Australian researchers have taken X-ray technology to a new level, developing and using high-powered microscopes to see inside objects and capture high-resolution images of their subsurface structures.
Until recently, X-ray technology was unable to achieve high-resolution imaging results at the microscopic level, particularly on objects with very weak X-ray absorption characteristics.
However, using powerful X-ray microscopes and experimenting with a variety of X-ray phase-contrast imaging techniques, scientists have been able to use the penetrating power of X-rays to directly image the internal microstructures of even opaque and multi-layer objects.
It is now possible to use X-rays to see inside objects such as micro-electronic components, structural materials used in aerospace, ceramics, metal foams and even minerals.
“The uses are quite varied,” says Dr Steve Wilkins from CSIRO Manufacturing & Infrastructure Technology. “We have been looking at tissue scaffolds for growing new tissue, mineral samples and micro-electronic devices for major companies.
“We are also working on the study of bone properties, aerospace materials and intergalactic cosmic dust, and there is interest from the oil exploration sector looking at the porous structure of rocks.”
Using tomographic imaging techniques – which involve taking X-ray images from many different angles to create a three-dimensional image – it is possible to rotate and view multi-layers within an object to observe even minute imperfections.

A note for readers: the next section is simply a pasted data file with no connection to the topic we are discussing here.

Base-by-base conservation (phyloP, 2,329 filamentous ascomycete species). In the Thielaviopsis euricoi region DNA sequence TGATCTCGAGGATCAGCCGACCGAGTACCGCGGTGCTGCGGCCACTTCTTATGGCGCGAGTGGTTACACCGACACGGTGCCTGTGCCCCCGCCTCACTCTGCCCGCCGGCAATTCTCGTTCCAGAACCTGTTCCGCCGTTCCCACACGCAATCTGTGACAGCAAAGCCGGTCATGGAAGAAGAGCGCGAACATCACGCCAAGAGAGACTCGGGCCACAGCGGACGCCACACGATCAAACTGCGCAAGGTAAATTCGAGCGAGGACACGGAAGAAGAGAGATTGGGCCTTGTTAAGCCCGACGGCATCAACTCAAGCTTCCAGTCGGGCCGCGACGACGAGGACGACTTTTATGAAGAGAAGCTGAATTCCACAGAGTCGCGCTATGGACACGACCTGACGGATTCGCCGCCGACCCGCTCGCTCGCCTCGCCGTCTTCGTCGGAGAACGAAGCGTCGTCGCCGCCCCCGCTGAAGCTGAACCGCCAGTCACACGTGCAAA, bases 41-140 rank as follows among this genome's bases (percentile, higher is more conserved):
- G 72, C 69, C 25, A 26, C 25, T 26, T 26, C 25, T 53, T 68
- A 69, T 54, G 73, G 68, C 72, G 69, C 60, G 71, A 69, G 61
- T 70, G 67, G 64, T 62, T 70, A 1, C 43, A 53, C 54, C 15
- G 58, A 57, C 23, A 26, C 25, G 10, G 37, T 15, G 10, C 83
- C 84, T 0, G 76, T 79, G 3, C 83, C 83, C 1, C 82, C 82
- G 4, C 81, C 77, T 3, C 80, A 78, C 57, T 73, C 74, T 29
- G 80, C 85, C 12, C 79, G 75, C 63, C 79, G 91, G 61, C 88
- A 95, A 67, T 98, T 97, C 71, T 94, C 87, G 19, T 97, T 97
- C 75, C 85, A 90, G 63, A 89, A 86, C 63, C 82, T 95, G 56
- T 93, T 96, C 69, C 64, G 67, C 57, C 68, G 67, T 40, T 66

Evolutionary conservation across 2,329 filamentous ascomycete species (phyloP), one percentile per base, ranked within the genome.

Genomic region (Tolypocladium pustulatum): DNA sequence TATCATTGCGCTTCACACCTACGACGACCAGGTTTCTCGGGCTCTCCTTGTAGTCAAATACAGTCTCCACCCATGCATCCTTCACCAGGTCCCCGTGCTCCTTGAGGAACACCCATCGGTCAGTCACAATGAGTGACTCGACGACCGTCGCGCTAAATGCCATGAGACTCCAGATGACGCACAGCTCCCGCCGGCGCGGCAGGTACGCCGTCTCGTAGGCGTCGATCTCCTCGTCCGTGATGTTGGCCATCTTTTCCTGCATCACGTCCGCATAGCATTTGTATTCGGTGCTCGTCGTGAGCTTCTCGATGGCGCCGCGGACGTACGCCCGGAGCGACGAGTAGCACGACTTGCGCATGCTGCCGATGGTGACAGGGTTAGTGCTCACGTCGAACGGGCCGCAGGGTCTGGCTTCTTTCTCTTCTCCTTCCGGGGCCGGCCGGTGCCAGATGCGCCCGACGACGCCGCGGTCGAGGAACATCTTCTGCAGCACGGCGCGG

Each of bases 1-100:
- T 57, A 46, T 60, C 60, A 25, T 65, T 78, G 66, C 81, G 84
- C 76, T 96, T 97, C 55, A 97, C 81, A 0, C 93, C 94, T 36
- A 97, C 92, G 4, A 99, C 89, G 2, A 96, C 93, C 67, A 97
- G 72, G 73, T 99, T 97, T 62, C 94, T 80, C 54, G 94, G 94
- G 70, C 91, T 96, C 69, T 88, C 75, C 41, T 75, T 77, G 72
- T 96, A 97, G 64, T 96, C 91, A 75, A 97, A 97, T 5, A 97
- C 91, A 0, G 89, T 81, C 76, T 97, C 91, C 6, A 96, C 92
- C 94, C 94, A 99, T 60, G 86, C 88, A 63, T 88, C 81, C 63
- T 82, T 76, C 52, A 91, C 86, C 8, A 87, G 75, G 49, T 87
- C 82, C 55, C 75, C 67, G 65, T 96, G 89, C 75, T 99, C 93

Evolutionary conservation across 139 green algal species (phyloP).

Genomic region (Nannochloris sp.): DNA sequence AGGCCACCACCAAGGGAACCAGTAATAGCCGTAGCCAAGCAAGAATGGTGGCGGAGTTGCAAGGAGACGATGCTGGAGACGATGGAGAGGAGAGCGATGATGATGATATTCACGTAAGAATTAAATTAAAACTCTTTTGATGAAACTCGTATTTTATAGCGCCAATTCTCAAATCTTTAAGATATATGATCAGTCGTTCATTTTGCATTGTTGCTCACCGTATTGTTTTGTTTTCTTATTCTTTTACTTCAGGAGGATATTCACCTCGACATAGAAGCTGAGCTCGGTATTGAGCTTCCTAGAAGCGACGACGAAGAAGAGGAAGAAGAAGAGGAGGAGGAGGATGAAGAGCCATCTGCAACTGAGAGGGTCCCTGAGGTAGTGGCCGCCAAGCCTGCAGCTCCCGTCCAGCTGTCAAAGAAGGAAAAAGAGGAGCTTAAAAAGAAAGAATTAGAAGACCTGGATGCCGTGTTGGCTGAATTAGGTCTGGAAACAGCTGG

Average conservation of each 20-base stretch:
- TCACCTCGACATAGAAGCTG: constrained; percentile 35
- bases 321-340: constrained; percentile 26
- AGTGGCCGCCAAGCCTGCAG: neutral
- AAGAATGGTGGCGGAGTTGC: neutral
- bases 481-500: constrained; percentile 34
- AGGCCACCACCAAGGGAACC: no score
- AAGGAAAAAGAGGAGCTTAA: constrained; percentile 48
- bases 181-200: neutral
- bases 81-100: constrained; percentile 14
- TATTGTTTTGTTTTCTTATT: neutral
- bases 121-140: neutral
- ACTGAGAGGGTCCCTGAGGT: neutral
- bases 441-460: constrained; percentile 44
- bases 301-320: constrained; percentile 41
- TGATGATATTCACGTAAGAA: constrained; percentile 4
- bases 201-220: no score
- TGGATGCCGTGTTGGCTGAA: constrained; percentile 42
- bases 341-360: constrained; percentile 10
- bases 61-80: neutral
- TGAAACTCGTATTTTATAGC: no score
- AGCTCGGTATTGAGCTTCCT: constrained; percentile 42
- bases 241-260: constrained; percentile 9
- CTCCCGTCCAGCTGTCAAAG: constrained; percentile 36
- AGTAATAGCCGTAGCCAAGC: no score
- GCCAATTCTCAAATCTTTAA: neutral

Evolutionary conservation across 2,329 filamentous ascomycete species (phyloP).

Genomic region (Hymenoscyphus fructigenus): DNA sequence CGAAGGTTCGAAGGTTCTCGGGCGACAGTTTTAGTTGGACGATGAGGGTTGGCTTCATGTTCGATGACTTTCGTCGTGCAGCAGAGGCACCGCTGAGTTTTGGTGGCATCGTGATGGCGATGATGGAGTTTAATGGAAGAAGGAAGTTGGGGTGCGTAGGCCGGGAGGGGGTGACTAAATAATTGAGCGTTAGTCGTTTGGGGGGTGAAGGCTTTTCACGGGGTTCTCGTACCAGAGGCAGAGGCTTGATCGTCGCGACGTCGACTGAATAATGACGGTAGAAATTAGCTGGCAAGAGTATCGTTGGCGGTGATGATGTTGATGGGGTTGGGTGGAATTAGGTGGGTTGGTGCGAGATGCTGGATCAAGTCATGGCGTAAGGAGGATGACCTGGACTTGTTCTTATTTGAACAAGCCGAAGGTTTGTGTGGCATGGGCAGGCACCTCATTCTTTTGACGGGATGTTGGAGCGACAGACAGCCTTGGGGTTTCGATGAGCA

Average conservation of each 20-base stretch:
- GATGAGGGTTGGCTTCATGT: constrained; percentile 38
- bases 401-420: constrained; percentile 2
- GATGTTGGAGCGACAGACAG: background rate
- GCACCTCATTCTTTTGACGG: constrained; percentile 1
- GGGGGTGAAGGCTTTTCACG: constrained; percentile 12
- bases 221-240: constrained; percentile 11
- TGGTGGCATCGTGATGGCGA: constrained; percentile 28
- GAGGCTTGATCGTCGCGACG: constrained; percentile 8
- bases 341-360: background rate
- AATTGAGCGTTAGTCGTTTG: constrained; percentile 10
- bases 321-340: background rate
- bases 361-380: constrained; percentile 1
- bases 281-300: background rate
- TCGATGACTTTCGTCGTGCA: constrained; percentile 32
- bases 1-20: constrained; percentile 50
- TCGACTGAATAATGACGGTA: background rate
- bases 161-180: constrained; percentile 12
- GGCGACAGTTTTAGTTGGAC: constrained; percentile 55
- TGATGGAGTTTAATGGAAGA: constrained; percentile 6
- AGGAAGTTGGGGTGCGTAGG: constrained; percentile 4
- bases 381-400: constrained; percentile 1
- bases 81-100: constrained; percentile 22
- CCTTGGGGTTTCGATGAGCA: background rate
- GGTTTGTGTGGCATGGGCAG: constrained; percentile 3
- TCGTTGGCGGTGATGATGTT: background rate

Developed by researchers from CSIRO in conjunction with their spin-off company XRT Ltd, the X-ray instruments and methods are helping companies to develop stronger products, and to detect preliminary manufacturing defects before a company moves to full-scale production.
An X-ray ultramicroscope can deliver submicron resolution of the internal structures of opaque and multi-layer objects down to 50nm (one thousandth the diameter of a human hair), while phase-contrast imaging with commercial X-ray microfocus sources enables improved contrast with resolution down to about a micron.
New X-ray methods have been used in materials science, space science, life science, food inspection, microelectronics and geology.
As well as being used in areas such as biotechnology, there are also high-value applications such as in characterisation of micro-electronic devices and materials being developed for next-generation energy production.
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